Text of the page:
Life after opioids


On a beach in South Florida, hundreds of miles from home, Lori Dele Anthony has reached a turning point in her life.

She traveled from Delaware to seek help for nearly 35 years addicted to Opioids And other medicines. She entered the same treatment center as her husband, who had made the trip the month before.

On a hot and humid September day, the couple and other residents of the center went to the beach, one of Anthony’s favorite places. As the sun began to set, she and her husband sat on the sand to talk. He told her that he loves her but wants a divorce. Anthony has been devastated.

She was alone in an unfamiliar place, and still fragile in her recovery. She was in bed for 3 days, fighting the cravings and refusing to join the treatment program. Finally, there was a shift. “It’s as if God put His hands on me and said, ‘You are worth something. Get up now. You need to move on.’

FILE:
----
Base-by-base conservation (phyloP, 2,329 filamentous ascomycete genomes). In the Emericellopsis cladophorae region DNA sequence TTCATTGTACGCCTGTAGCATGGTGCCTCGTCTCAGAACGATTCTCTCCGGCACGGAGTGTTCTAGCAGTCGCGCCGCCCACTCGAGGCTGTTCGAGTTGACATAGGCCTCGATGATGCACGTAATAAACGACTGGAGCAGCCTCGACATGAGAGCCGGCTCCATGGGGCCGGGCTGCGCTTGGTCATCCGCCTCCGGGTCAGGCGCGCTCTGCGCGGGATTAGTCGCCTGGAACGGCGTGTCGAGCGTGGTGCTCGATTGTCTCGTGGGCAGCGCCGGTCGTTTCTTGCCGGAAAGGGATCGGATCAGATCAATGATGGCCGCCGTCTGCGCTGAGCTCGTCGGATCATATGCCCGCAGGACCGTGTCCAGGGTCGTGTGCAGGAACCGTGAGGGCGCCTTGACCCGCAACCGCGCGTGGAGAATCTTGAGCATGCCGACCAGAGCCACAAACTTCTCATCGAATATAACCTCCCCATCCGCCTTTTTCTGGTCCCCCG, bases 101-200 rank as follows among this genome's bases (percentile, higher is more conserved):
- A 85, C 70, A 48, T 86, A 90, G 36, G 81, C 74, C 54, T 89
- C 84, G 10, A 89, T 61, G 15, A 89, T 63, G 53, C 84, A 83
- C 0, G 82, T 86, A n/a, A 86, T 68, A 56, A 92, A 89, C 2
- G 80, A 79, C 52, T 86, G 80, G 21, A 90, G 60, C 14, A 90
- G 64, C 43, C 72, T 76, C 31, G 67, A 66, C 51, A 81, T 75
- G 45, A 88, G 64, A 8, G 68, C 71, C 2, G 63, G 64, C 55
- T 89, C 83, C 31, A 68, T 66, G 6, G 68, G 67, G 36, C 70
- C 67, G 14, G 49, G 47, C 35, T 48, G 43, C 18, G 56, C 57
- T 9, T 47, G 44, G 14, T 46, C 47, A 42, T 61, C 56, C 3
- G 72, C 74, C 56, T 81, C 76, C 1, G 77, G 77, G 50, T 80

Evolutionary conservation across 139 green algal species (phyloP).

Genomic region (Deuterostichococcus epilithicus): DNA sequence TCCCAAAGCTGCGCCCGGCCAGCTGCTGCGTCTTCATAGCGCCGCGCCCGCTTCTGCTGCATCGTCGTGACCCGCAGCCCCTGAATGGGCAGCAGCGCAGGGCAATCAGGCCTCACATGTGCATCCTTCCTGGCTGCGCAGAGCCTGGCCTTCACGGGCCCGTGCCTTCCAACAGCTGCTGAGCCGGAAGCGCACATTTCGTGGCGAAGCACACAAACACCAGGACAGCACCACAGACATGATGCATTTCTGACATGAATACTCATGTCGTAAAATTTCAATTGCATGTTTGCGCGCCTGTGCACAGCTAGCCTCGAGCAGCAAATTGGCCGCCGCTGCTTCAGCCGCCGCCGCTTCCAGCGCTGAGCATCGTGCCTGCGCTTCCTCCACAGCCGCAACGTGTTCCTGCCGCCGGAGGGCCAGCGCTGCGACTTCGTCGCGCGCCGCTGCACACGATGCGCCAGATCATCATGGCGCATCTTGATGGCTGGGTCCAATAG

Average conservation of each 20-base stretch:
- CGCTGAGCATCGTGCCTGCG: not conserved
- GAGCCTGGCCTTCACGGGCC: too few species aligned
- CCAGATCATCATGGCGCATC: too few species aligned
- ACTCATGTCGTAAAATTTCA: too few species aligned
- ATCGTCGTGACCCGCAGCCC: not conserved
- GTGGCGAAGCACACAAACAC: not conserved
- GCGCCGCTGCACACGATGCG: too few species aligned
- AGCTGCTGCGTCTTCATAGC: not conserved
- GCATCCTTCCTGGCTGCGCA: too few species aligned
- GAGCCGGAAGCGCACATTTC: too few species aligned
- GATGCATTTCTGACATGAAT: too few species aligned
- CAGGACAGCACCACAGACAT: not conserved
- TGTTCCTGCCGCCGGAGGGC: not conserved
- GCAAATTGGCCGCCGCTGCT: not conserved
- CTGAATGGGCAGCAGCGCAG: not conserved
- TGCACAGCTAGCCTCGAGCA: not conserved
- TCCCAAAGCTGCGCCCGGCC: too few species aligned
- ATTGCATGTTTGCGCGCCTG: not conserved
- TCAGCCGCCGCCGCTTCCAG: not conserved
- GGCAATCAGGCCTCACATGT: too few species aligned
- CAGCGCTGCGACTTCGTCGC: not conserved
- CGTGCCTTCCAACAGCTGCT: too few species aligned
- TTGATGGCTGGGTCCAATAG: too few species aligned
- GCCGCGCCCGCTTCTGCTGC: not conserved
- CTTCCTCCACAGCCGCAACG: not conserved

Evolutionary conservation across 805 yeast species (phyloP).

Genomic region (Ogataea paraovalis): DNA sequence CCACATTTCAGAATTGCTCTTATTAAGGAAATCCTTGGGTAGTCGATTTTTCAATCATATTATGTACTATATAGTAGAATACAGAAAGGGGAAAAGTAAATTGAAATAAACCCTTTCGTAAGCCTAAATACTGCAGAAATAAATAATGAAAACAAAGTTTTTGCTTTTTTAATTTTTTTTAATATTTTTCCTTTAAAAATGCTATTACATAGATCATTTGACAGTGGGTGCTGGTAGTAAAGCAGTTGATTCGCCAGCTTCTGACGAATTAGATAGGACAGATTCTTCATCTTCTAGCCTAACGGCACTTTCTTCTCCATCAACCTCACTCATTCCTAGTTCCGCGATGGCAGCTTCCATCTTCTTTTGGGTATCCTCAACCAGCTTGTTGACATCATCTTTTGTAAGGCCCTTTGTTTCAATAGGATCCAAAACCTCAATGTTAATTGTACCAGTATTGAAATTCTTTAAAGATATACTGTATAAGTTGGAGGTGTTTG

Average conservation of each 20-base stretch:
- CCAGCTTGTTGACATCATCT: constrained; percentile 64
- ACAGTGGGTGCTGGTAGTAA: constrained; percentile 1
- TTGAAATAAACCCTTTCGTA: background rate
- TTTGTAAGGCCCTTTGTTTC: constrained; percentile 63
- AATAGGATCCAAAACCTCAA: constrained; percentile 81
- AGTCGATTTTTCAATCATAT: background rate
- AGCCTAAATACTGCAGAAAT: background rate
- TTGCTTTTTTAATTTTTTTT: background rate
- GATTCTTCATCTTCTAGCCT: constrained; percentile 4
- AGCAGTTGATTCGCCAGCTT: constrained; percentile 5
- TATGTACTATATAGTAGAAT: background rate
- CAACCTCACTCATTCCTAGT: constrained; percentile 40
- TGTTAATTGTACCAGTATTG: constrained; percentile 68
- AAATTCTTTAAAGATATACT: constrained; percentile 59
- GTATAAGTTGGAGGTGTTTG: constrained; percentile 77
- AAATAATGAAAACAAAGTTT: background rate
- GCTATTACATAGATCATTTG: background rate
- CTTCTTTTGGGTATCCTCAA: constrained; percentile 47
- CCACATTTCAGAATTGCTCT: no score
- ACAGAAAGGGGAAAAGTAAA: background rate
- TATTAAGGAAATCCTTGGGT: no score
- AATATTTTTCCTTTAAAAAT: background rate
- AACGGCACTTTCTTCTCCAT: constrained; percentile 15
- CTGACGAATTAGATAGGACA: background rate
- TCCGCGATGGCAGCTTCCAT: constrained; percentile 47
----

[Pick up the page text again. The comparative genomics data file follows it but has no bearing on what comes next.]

Anthony says even though the experience was low, it was the best thing that could have happened to her. Time for a new chapter.

Stay sober

Addiction experts say one of the most important first steps in rebuilding your life after taking opioids is getting all the drugs out and staying awake. alcohol.

“Some people with opioid addiction may think that opioids are the only problem and revert back to drinking alcohol socially or Smoking marijuanaHe has been vigilant against opiates since 2012 and is the co-founder of the Family Addiction Specialist, based in New York City. Although it may be possible for some to do so in moderation, it is often possible. Lead people to return to the medication of their choice.

It is suggested that all substances be avoided early in addiction recovery. Later, when you are steadfast and stable, you may be able to indulge in moderation.

Anthony underwent a 28-day detox and then a recovery program. I participated in the group Processing With others who deal with drug and alcohol addiction. It’s been sober since 2016.

Building structure

Regime and daily routine keep you on track as you recover from opioid addiction. Try to plan your day, from when you wake up to when you go to bed. Find a hobby that you enjoy. Spend time with calm friends who have similar interests.